I’m currently reading Recipe for Persuasion (The Rajes #2) by Sonali Dev.

What I’m reading next:

Next I will be reading Out Now: Queer We Go Again! by Saundra Mitchell (editor).

What are you guys reading this week? Have you read any of these books?

Jill’s Weekly Wrap-Up – May 24

Here are my reviews for the week with my ratings:

I did 9 weekly blogging memes:

How was your week? What did you guys read?

Sundays in Bed With… Sister Dear

The meme that dares to ask what book has been in your bed this morning? Come share what book you’ve spent time curled up reading in bed, or which book you wish you had time to read today! This meme is hosted by Midnight Book Girl.

This Sunday I’m reading Sister Dear by Hannah Mary McKinnon.

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Goodreads Synopsis:

Beauty. Wealth. Success.

She’s got it all.

And it all should’ve been mine.
 

When Eleanor Hardwicke’s beloved father dies, her world is further shattered by a gut-wrenching secret: the man she’s grieving isn’t really her dad. Eleanor was the product of an affair and her biological father is still out there, living blissfully with the family he chose. With her personal life spiraling, a desperate Eleanor seeks him out, leading her to uncover another branch on her family tree—an infuriatingly enviable half sister.

Perfectly perfect Victoria has everything Eleanor could ever dream of. Loving childhood, luxury home, devoted husband. All of it stolen from Eleanor, who plans to take it back. After all, good sisters are supposed to share. And quiet little Eleanor has been waiting far too long for her turn to play.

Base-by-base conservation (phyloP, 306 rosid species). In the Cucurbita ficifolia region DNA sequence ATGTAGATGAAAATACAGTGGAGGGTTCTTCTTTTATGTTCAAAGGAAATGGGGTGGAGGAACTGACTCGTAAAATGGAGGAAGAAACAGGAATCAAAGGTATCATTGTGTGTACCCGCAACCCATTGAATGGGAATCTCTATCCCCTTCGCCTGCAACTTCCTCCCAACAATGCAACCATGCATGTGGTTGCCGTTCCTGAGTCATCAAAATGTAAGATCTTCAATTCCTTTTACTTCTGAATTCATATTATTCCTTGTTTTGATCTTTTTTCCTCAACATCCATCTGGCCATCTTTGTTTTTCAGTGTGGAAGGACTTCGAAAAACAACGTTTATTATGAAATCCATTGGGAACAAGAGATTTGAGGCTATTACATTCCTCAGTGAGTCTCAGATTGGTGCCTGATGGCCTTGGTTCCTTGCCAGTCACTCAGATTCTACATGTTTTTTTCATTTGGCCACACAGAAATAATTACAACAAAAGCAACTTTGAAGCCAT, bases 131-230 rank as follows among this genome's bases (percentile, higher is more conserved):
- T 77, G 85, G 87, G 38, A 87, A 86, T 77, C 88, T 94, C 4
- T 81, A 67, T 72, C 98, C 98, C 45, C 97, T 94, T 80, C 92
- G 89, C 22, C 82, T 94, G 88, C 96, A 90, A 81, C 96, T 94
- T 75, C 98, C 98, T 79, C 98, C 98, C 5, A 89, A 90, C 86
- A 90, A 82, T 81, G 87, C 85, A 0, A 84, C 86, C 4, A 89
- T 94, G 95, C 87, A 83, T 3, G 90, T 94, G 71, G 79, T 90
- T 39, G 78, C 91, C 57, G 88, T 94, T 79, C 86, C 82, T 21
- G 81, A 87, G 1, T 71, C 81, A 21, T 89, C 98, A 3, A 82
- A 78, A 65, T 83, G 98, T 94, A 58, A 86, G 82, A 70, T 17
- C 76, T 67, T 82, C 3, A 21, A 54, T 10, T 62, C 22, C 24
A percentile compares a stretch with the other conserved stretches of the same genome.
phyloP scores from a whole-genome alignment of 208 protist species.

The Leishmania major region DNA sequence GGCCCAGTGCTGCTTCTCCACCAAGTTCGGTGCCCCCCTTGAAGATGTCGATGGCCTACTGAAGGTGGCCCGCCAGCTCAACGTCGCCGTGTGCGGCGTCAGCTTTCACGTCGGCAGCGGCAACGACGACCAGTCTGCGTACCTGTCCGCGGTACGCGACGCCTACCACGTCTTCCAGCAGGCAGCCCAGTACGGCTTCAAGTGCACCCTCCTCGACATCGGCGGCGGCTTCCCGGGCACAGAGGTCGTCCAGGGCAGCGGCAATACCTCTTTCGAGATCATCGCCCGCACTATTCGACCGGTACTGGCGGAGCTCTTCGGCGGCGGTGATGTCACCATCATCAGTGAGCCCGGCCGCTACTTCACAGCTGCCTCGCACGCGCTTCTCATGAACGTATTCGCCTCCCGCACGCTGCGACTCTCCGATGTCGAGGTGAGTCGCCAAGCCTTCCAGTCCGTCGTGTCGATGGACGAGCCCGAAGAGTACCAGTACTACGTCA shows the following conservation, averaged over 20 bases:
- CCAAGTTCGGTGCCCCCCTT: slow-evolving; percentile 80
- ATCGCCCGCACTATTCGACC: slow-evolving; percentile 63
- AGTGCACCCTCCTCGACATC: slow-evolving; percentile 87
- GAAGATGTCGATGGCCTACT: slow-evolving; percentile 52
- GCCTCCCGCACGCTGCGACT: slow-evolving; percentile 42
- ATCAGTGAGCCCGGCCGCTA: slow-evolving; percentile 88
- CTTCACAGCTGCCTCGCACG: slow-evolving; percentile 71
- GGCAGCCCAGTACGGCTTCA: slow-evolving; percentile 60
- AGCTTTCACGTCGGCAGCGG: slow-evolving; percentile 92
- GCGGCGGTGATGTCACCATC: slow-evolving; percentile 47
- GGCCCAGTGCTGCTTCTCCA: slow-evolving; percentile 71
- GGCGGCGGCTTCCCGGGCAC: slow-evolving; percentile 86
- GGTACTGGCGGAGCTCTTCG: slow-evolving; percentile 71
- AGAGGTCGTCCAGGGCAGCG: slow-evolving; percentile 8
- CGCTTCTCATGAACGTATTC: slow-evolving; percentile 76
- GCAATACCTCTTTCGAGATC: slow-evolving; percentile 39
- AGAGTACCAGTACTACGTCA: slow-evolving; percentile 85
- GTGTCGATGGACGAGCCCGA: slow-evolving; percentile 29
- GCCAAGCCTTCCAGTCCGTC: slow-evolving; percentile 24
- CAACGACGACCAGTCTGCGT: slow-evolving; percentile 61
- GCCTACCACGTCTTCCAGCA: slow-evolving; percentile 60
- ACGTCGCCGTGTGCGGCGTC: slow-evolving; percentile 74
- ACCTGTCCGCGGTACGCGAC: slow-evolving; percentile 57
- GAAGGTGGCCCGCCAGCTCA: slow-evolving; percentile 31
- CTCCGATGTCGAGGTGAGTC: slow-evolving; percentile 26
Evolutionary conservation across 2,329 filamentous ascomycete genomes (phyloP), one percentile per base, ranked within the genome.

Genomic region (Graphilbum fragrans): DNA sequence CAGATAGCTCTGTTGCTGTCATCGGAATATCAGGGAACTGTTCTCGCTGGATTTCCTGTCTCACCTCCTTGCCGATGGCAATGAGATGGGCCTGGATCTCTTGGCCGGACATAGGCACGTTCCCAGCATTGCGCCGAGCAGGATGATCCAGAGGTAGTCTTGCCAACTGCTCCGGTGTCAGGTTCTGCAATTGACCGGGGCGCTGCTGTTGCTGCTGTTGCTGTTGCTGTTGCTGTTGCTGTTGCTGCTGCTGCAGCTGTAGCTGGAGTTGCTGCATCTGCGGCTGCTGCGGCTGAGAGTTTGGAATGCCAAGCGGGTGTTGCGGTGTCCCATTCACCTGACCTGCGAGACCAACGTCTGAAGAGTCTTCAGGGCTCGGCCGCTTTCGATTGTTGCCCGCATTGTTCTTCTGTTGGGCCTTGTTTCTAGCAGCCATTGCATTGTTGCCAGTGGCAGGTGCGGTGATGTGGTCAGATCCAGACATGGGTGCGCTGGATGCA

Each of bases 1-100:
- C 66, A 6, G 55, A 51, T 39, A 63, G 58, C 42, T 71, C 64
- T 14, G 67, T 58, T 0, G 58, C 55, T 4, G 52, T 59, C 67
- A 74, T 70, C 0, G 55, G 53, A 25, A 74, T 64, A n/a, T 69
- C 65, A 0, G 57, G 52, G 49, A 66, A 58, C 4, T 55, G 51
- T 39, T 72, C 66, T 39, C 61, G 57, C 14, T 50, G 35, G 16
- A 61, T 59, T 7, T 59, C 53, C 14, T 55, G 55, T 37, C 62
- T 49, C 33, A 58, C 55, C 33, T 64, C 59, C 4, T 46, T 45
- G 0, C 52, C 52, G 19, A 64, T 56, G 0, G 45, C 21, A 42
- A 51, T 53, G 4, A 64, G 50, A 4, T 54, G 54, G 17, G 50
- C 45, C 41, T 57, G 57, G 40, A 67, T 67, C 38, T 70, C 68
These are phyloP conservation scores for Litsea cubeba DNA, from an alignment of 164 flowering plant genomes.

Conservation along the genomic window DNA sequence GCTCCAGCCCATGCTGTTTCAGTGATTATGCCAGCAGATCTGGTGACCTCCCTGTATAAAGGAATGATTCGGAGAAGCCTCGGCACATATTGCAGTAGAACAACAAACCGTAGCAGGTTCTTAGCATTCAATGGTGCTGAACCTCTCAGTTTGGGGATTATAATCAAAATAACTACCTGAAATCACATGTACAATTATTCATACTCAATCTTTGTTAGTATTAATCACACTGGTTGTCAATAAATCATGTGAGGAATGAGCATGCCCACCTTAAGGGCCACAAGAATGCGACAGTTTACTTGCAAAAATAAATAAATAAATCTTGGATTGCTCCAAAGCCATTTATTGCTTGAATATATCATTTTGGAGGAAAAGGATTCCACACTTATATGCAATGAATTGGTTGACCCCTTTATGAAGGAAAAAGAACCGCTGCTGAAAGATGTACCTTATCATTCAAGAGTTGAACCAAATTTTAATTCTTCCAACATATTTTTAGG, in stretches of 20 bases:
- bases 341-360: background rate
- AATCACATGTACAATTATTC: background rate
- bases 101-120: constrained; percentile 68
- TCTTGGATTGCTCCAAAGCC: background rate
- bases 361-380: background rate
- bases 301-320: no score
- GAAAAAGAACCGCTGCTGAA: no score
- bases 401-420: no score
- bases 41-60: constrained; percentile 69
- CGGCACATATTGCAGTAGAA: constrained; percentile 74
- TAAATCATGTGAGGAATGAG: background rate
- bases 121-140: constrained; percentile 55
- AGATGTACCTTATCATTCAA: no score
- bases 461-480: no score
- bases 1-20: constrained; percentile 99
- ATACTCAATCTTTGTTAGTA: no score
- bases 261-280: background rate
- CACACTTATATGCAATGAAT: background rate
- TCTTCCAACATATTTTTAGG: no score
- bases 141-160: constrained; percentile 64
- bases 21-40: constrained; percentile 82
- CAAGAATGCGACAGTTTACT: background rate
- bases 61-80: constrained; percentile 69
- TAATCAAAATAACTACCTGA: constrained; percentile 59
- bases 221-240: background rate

What book are you in bed with today?

Six for Sunday – Favourite Characters from Harry Potter

This meme is hosted by Steph at A little but a lot. The weekly prompts for 2019 can be found here.

This week’s prompt is Favourite Characters from a Series, so I decided to do my Favourite Characters from Harry Potter. Here’s my list:

1. Hermione Granger

2. Molly Weasley

3. Minerva McGonagall

4. Neville Longbottom

5. Dobby

6. Sirius Black

(All book cover images from IMDb)

Did you make a Six for Sunday list?

Review: Romanov

Title: Romanov
Author: Nadine Brandes
Genre: Young Adult, Fantasy, Historical Fiction
Publisher: Thomas Nelson
Source: Publisher via NetGalley
Format: Ebook
Release Date: May 7, 2019
Rating: ★★★★★

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Goodreads Synopsis: